Giving Bharat more in pocket, less tax on urban India can do the trick

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Last Updated: Jan 27, 2020, 02.17 PM IST|Original: Jan 27, 2020, 11.58 AM IST

By Rashesh Shah




As we approach the Union Budget, discussions and debates around what it should and should not contain have probably been one of the most intense we have seen in the recent past.

Given the current economic speed bump, it is no wonder that everyone is eagerly looking forward to what the Budget provides to alleviate the current slowdown. However, every booster comes at a cost, and any discussion on the Budget is incomplete without a discussion on the impact that Budget spending will have on the fiscal deficit, and whether fiscal slippage is a viable option.

While many economists term such a demand as imprudent, since fiscal consolidation has been an achievement of this government, I think providing a booster to growth should be the prime focus and some amount of slippage should be considered as the cost of re-vitalising the growth cycle. Coupled with aggressive disinvestment targets and continued government spending and tax cuts, which will boost consumption, there is an opportunity for growth recovery which can kickstart our mission to reach the $5 trillion GDP target by 2024.

This Budget is an opportunity to be creative and think out of the box to arrest lagging consumption, improve corporate investments and inspire business confidence.

To begin with, while the bold step of cutting the corporate tax rates was a strong move, Budget 2020-21 can be used to cut personal income-tax rates. Further, if some more relief can be provided to the middle tax brackets through an increase in tax slabs and higher tax exemption limits, it would certainly brighten demand for discretionary spending like auto, housing and household goods, which has slowed down in recent times.

The key thing the Union Budget must aim for is how to spur demand, because there is a problem of consumption, which has been the major engine of growth so far. If we can get that part moving, investment will pick up after a few quarters. Recent data indicates rural consumption has slowed down due to a rationalisation in rural incomes, which in turn has eroded demand for consumer goods.

The situation is no different in urban India. Since rural India accounts for 36-40 per cent of overall FMCG spend, and has historically been growing faster than its urban counterpart, it is time to address the slump and reward it with more in the hands of rural consumers, especially farmers, who can be incentivised via many of the institutional means of credit, such as Kisan Credit Cards.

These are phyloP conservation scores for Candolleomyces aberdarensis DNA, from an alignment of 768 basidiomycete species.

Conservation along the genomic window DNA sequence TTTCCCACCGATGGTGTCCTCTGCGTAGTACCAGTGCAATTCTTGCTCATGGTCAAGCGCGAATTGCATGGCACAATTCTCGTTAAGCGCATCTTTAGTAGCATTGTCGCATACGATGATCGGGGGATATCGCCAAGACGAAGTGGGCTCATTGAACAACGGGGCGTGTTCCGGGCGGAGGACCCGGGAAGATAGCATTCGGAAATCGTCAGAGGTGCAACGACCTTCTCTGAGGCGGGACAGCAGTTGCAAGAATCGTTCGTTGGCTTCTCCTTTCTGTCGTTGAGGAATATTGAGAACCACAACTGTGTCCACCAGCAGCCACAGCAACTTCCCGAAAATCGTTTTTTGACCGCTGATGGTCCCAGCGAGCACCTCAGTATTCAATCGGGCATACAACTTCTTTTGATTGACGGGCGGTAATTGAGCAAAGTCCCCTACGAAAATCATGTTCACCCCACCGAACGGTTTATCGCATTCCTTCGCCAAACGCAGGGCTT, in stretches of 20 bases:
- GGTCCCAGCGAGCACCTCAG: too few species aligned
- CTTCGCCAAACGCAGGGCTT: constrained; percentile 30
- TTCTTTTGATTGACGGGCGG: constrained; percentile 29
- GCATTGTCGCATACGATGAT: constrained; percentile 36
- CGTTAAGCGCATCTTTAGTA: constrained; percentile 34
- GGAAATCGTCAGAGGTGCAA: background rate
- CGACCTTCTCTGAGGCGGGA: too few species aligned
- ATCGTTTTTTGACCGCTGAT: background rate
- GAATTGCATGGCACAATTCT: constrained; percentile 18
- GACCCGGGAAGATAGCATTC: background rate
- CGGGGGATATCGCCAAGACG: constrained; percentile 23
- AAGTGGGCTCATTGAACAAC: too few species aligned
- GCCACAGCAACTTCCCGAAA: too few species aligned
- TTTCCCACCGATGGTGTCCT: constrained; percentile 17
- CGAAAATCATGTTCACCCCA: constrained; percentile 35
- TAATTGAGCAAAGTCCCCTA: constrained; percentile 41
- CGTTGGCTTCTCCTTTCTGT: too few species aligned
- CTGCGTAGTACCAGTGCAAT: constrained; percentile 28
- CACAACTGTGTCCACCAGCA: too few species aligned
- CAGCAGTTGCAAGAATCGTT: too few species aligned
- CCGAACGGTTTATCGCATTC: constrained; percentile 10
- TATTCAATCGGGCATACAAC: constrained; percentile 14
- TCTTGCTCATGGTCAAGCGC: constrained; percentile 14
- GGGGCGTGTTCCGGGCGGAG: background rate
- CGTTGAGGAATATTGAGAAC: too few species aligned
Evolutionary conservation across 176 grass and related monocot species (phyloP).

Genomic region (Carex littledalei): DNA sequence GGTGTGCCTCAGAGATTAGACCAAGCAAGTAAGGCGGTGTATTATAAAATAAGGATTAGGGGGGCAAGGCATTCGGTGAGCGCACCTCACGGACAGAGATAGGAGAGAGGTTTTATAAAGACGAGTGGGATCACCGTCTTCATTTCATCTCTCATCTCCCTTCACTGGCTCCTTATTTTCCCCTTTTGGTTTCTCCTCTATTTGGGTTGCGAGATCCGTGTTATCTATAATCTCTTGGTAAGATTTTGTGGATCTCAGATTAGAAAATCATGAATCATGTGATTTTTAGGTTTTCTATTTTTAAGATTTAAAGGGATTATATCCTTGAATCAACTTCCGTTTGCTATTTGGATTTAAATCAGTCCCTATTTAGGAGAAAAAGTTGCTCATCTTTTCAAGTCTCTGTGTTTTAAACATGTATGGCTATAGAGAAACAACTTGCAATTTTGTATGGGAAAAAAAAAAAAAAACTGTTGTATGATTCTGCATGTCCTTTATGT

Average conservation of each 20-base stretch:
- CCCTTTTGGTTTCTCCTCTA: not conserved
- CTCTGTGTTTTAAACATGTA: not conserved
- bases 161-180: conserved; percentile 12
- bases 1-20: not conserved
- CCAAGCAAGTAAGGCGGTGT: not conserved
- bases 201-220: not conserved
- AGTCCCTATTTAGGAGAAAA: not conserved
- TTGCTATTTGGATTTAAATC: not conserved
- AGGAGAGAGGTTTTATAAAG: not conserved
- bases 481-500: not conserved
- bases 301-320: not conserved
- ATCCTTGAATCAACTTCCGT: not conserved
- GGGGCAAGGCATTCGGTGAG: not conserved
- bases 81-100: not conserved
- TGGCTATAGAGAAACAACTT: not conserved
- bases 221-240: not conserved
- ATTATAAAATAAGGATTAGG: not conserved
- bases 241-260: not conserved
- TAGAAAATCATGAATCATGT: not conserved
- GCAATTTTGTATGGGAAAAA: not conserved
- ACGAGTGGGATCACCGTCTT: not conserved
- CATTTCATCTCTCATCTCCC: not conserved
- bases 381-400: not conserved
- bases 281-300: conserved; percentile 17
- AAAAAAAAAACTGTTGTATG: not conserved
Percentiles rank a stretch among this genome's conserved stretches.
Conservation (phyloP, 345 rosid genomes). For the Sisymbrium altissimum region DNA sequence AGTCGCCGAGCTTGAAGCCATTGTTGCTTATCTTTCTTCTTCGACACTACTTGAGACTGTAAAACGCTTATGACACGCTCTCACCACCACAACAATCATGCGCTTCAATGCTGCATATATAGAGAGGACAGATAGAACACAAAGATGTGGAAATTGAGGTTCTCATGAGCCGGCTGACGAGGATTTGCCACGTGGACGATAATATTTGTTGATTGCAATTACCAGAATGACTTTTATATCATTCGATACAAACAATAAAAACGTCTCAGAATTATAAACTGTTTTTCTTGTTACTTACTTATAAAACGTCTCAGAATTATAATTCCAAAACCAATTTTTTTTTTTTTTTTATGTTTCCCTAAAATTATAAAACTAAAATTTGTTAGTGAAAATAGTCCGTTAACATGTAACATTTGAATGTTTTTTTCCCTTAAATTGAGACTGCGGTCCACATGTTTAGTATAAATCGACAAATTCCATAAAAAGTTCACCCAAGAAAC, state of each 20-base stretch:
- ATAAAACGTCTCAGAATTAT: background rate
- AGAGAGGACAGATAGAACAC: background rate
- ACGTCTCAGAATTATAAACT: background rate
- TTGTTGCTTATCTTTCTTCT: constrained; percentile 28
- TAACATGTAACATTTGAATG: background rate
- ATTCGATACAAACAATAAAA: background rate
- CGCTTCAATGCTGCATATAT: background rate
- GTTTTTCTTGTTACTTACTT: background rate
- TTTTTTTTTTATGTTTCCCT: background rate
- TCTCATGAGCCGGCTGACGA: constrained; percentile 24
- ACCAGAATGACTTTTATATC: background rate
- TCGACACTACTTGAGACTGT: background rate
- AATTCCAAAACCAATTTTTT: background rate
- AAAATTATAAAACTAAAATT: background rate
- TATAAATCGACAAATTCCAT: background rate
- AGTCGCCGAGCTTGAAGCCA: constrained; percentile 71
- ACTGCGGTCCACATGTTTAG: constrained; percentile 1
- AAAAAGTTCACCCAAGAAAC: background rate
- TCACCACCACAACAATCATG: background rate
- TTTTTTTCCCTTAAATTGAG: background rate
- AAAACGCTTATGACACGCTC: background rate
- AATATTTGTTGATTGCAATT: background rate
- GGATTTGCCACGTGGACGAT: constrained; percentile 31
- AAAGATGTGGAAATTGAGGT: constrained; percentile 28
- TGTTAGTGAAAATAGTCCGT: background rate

However, such relaxations would automatically put pressure on finding resources to sustain growth. Here, there is an opportunity to be inventive by raising funds through asset sales, and not sustain it completely by additional borrowings.

As of now, we have the process for privatisation of several PSEs, including the blue-chip BPCL in place. But no effort should be spared to meet the proposed target of Rs 1.05 lakh crore from disinvestment this financial year. Since the government has achieved only a portion of it so far, and implementation of many of these plans does take time, every effort must be made to reach closer to the stated target.

In parallel, a long-term blueprint to privatise as well as monetise larger assets such as highways, airports, sea ports and power grids through the toll-operate-transfer model for viable, long-term revenues can help provide visibility of long-term plans and help private players take a structured approach to buying such assets.

The fact that large foreign investors, especially pension funds, are showing an active interest in buying assets in India is positive for our economy and a planned approach will send out all the right signals.

The expectation is that the last quarter of the financial year as well as the first few quarters of the new financial year will start showing an improvement in both corporate numbers and overall confidence in the economy. However, the government will have to step in to accelerate the momentum towards a full recovery a few more quarters down the line.

A fiscal expansion, without worrying too much about the fiscal deficit slippage, along with active implementation and monitoring of huge infrastructure projects announced would be vital for boosting demand and triggering more investments.

(Rashesh Shah is Chairman and CEO of the Edelweiss Group. Views are his own)

(Disclaimer: The opinions expressed in this column are that of the writer. The facts and opinions expressed here do not reflect the views of http://www.economictimes.com.)

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